Macroeconomic models of these relationships based on historical data are increasingly obsolete. As Deepankar Basu and Duncan Foley argued in a recent Political Economy Research Institute paper, the correlation between output growth and employment growth in the United States has declined in recent years.
Foreign-owned businesses may locate in the United States, helping compensate for declining investment by American multinationals. But as all businesses become more footloose, they have less incentive to support public spending on education, health, human services or social safety nets, including unemployment insurance.
Unneeded as workers, the unemployed also become superfluous as consumers and burdensome as citizens.
Super sad no-love story. Wish it weren’t true.
Deepankar Basu, UMass Amherst economics professor, wrote an article for ZNet in which he details the causes of the European debt crisis and outlines two different paths for recovery. According to Basu, the two underlying causes include peculiarities of Germany’s growth process in the 2000s and the loss of policy options for countries that are part of European Monetary Union (EMU). Basu outlines two different paths for recovery without dismantling the union. The first option, favoured by European elites, is to advance emergency loans to Greece, and if necessary to the other countries too, and enforce Structural Adjustment Program (SAP)-type conditionalities (so-called “austerity” measures). The second option, and the one that should be favored by the working class, is to is to work out a sensible debt-restructuring program with bondholders and force the German economy to reflate. (ZNet, 5/23/10)
The Independent People’s Tribunal (IPT) on Land Acquisition, Resource Grab, and Operation Green Hunt was held recently in New Delhi. The tribunal brought grassroots voices from different parts of the country protesting against neoliberal economic policies and corporate resource grab. In his article, “The Independent People’s Tribunal Reveals the Underbelly of Indian ‘Development'” Deepankar Basu, UMass Amherst economics professor, gives context to the three-day event by detailing the current political and economic climate in India. For example, the combined net worth of the richest 100 Indians in 2009 was US$ 276 billion, yet, as of 2004-2005, roughly 80 percent of Indian households did not have access to safe drinking water. Additionally, the resource grab that is underway has already displaced upwards of 300,000 indigenous people. (MR Zine, 4/17/10 and ZNet, 4/20/10)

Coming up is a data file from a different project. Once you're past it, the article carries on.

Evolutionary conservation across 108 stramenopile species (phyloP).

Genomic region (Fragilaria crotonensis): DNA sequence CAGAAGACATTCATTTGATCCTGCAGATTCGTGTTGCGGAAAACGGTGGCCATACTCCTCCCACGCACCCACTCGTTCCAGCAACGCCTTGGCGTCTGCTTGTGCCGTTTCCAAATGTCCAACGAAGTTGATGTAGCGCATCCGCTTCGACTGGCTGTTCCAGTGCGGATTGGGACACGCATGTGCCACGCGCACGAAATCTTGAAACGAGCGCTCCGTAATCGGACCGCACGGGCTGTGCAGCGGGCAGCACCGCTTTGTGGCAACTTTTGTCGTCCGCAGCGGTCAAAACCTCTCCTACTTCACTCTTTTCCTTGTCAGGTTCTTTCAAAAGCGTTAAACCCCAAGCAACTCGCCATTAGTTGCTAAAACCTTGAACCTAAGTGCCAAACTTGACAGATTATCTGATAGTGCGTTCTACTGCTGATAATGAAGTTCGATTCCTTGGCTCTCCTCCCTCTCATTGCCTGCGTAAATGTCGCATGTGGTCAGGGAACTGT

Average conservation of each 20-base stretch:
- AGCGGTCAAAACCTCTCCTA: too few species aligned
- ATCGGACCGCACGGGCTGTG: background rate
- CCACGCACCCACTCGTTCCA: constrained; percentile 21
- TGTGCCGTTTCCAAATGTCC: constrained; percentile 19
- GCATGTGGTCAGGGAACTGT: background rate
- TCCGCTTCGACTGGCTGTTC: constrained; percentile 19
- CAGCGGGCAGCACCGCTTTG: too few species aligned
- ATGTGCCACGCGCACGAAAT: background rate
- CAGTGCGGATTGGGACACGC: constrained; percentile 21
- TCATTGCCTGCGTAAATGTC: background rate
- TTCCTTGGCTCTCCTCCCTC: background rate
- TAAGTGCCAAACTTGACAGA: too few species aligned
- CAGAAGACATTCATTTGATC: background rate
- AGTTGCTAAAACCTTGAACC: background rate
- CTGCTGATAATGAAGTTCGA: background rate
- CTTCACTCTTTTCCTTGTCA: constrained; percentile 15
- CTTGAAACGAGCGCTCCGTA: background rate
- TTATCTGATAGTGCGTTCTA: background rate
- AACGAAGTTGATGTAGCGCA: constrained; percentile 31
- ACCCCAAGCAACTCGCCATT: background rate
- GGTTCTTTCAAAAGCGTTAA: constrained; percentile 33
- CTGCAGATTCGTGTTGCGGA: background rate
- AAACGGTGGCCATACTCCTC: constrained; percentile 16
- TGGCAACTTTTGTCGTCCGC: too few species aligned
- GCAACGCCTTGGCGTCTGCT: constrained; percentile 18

The Independent People’s Tribunal Reveals the Underbelly of Indian “Development”
by Deepankar Basu
April 17, 2010
Running for three days, from April 9 to April 11, the IPT heard accounts of diverse grassroots activists from the states of Chhattisgarh, Orissa, West Bengal, and Jharkhand, the theater of an insidious war — nicknamed Operation Green Hunt (OGH) — that the Indian State has launched against its own people. Supplementing activist accounts and testimonies of witnesses with critical insights and advice of social scientists, journalists, legal experts, former government functionaries, and human rights activists, the people’s jury of the IPT made its opinion known through its interim observations and recommendations, the most urgent of which was to stop OGH and initiate a process of dialogue with the local population in the affected areas.1 Other recommendations included: immediately stopping all compulsory acquisition of agricultural or forest land and the forced displacement of the tribal people; making the details of all the memorandum of understanding (MOUs) signed for mining, mineral, and power projects known to the public; stop victimizing and harassing dissenters of the government’s policies; withdraw all paramilitary and police forces from schools and hospitals; constitute an Empowered Citizen’s Commission to investigate and recommend action against persons responsible for human rights violations of the tribal communities.2
UMass Amherst economics professor Deepankar Basu presented his on-going research (with Amit Basole) on the relations of production, modes of surplus extraction and the evolving class structure in India at the 2010 Historical Materialism Conference in NYC which was held in January.
Google Alerts today highlights the public impact of research by two UMass Economists:
“Questions about Same-Sex Marriage” on the GayBoomers (news for the middleaged queer and more) blog. A working paper by Deepankar Basu, the newest addition to the UMass Economics Department, provides an “Analysis of Classes in India: A Preliminary Note on the Industrial Bourgeoisie and Middle Class.” An excerpt appears on the influential blog Sanhati: Fighting Neoliberalism in Bengal and Beyond. The paper also earns favorable mention on the Epoliticus blog.Papers by UMass Economist Lee Badgett with law faculty co-authors R. Bradley Sears (UCLA) and Suzanne Goldberg (Rutgers) form the basis of the answers to